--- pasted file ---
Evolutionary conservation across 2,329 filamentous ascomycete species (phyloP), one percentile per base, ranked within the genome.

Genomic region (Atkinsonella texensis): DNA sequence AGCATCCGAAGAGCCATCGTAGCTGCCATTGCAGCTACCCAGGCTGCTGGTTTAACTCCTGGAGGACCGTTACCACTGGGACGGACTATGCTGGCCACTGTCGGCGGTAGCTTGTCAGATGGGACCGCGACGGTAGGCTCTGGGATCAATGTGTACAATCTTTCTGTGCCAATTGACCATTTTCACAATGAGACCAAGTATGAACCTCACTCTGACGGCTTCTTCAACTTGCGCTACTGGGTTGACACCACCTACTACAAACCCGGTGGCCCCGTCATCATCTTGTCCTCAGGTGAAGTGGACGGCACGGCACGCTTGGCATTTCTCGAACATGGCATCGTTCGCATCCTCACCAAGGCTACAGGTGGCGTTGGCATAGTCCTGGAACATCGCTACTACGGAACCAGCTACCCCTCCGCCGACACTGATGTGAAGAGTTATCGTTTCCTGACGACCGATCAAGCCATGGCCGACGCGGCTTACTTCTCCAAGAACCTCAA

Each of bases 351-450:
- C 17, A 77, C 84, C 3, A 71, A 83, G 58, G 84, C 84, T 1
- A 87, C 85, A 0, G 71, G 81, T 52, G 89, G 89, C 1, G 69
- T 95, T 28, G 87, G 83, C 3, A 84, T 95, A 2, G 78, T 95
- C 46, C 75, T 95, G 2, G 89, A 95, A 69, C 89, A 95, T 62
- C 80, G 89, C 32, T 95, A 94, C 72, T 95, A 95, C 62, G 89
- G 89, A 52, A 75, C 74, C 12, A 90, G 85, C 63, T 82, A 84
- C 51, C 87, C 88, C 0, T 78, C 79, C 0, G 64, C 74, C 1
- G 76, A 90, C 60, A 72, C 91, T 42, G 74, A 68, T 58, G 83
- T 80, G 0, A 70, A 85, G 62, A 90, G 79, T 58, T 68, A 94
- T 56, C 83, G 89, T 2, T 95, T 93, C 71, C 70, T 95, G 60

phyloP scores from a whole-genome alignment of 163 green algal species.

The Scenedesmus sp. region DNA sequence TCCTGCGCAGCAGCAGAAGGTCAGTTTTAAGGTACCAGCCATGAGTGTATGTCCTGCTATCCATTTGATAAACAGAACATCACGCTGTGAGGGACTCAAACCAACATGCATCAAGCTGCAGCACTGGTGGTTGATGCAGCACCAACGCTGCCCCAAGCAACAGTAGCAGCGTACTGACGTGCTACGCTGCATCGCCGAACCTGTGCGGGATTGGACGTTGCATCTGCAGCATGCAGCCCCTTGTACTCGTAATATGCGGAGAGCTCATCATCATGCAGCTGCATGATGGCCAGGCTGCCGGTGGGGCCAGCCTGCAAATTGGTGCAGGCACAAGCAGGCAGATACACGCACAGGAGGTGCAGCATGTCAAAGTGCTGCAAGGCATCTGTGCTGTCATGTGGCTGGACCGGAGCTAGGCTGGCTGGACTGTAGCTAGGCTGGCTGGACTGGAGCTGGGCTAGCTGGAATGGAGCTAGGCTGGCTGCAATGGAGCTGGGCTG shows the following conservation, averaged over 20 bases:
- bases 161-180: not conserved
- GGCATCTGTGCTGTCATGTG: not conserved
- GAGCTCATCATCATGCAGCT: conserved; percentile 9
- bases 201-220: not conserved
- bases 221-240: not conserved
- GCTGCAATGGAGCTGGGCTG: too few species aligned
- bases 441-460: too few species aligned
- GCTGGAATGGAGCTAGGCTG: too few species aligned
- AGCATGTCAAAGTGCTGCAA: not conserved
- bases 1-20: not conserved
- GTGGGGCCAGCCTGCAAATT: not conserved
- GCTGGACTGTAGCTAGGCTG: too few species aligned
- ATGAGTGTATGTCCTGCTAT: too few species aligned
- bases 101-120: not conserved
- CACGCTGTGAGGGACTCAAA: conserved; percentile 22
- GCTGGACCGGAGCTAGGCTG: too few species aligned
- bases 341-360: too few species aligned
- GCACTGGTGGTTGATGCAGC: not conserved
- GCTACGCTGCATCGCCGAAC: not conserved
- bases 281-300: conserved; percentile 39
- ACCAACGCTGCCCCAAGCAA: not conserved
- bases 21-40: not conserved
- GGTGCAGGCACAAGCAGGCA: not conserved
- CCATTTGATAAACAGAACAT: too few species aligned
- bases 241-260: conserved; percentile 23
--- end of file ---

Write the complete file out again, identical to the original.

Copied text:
Evolutionary conservation across 2,329 filamentous ascomycete species (phyloP), one percentile per base, ranked within the genome.

Genomic region (Atkinsonella texensis): DNA sequence AGCATCCGAAGAGCCATCGTAGCTGCCATTGCAGCTACCCAGGCTGCTGGTTTAACTCCTGGAGGACCGTTACCACTGGGACGGACTATGCTGGCCACTGTCGGCGGTAGCTTGTCAGATGGGACCGCGACGGTAGGCTCTGGGATCAATGTGTACAATCTTTCTGTGCCAATTGACCATTTTCACAATGAGACCAAGTATGAACCTCACTCTGACGGCTTCTTCAACTTGCGCTACTGGGTTGACACCACCTACTACAAACCCGGTGGCCCCGTCATCATCTTGTCCTCAGGTGAAGTGGACGGCACGGCACGCTTGGCATTTCTCGAACATGGCATCGTTCGCATCCTCACCAAGGCTACAGGTGGCGTTGGCATAGTCCTGGAACATCGCTACTACGGAACCAGCTACCCCTCCGCCGACACTGATGTGAAGAGTTATCGTTTCCTGACGACCGATCAAGCCATGGCCGACGCGGCTTACTTCTCCAAGAACCTCAA

Each of bases 351-450:
- C 17, A 77, C 84, C 3, A 71, A 83, G 58, G 84, C 84, T 1
- A 87, C 85, A 0, G 71, G 81, T 52, G 89, G 89, C 1, G 69
- T 95, T 28, G 87, G 83, C 3, A 84, T 95, A 2, G 78, T 95
- C 46, C 75, T 95, G 2, G 89, A 95, A 69, C 89, A 95, T 62
- C 80, G 89, C 32, T 95, A 94, C 72, T 95, A 95, C 62, G 89
- G 89, A 52, A 75, C 74, C 12, A 90, G 85, C 63, T 82, A 84
- C 51, C 87, C 88, C 0, T 78, C 79, C 0, G 64, C 74, C 1
- G 76, A 90, C 60, A 72, C 91, T 42, G 74, A 68, T 58, G 83
- T 80, G 0, A 70, A 85, G 62, A 90, G 79, T 58, T 68, A 94
- T 56, C 83, G 89, T 2, T 95, T 93, C 71, C 70, T 95, G 60

phyloP scores from a whole-genome alignment of 163 green algal species.

The Scenedesmus sp. region DNA sequence TCCTGCGCAGCAGCAGAAGGTCAGTTTTAAGGTACCAGCCATGAGTGTATGTCCTGCTATCCATTTGATAAACAGAACATCACGCTGTGAGGGACTCAAACCAACATGCATCAAGCTGCAGCACTGGTGGTTGATGCAGCACCAACGCTGCCCCAAGCAACAGTAGCAGCGTACTGACGTGCTACGCTGCATCGCCGAACCTGTGCGGGATTGGACGTTGCATCTGCAGCATGCAGCCCCTTGTACTCGTAATATGCGGAGAGCTCATCATCATGCAGCTGCATGATGGCCAGGCTGCCGGTGGGGCCAGCCTGCAAATTGGTGCAGGCACAAGCAGGCAGATACACGCACAGGAGGTGCAGCATGTCAAAGTGCTGCAAGGCATCTGTGCTGTCATGTGGCTGGACCGGAGCTAGGCTGGCTGGACTGTAGCTAGGCTGGCTGGACTGGAGCTGGGCTAGCTGGAATGGAGCTAGGCTGGCTGCAATGGAGCTGGGCTG shows the following conservation, averaged over 20 bases:
- bases 161-180: not conserved
- GGCATCTGTGCTGTCATGTG: not conserved
- GAGCTCATCATCATGCAGCT: conserved; percentile 9
- bases 201-220: not conserved
- bases 221-240: not conserved
- GCTGCAATGGAGCTGGGCTG: too few species aligned
- bases 441-460: too few species aligned
- GCTGGAATGGAGCTAGGCTG: too few species aligned
- AGCATGTCAAAGTGCTGCAA: not conserved
- bases 1-20: not conserved
- GTGGGGCCAGCCTGCAAATT: not conserved
- GCTGGACTGTAGCTAGGCTG: too few species aligned
- ATGAGTGTATGTCCTGCTAT: too few species aligned
- bases 101-120: not conserved
- CACGCTGTGAGGGACTCAAA: conserved; percentile 22
- GCTGGACCGGAGCTAGGCTG: too few species aligned
- bases 341-360: too few species aligned
- GCACTGGTGGTTGATGCAGC: not conserved
- GCTACGCTGCATCGCCGAAC: not conserved
- bases 281-300: conserved; percentile 39
- ACCAACGCTGCCCCAAGCAA: not conserved
- bases 21-40: not conserved
- GGTGCAGGCACAAGCAGGCA: not conserved
- CCATTTGATAAACAGAACAT: too few species aligned
- bases 241-260: conserved; percentile 23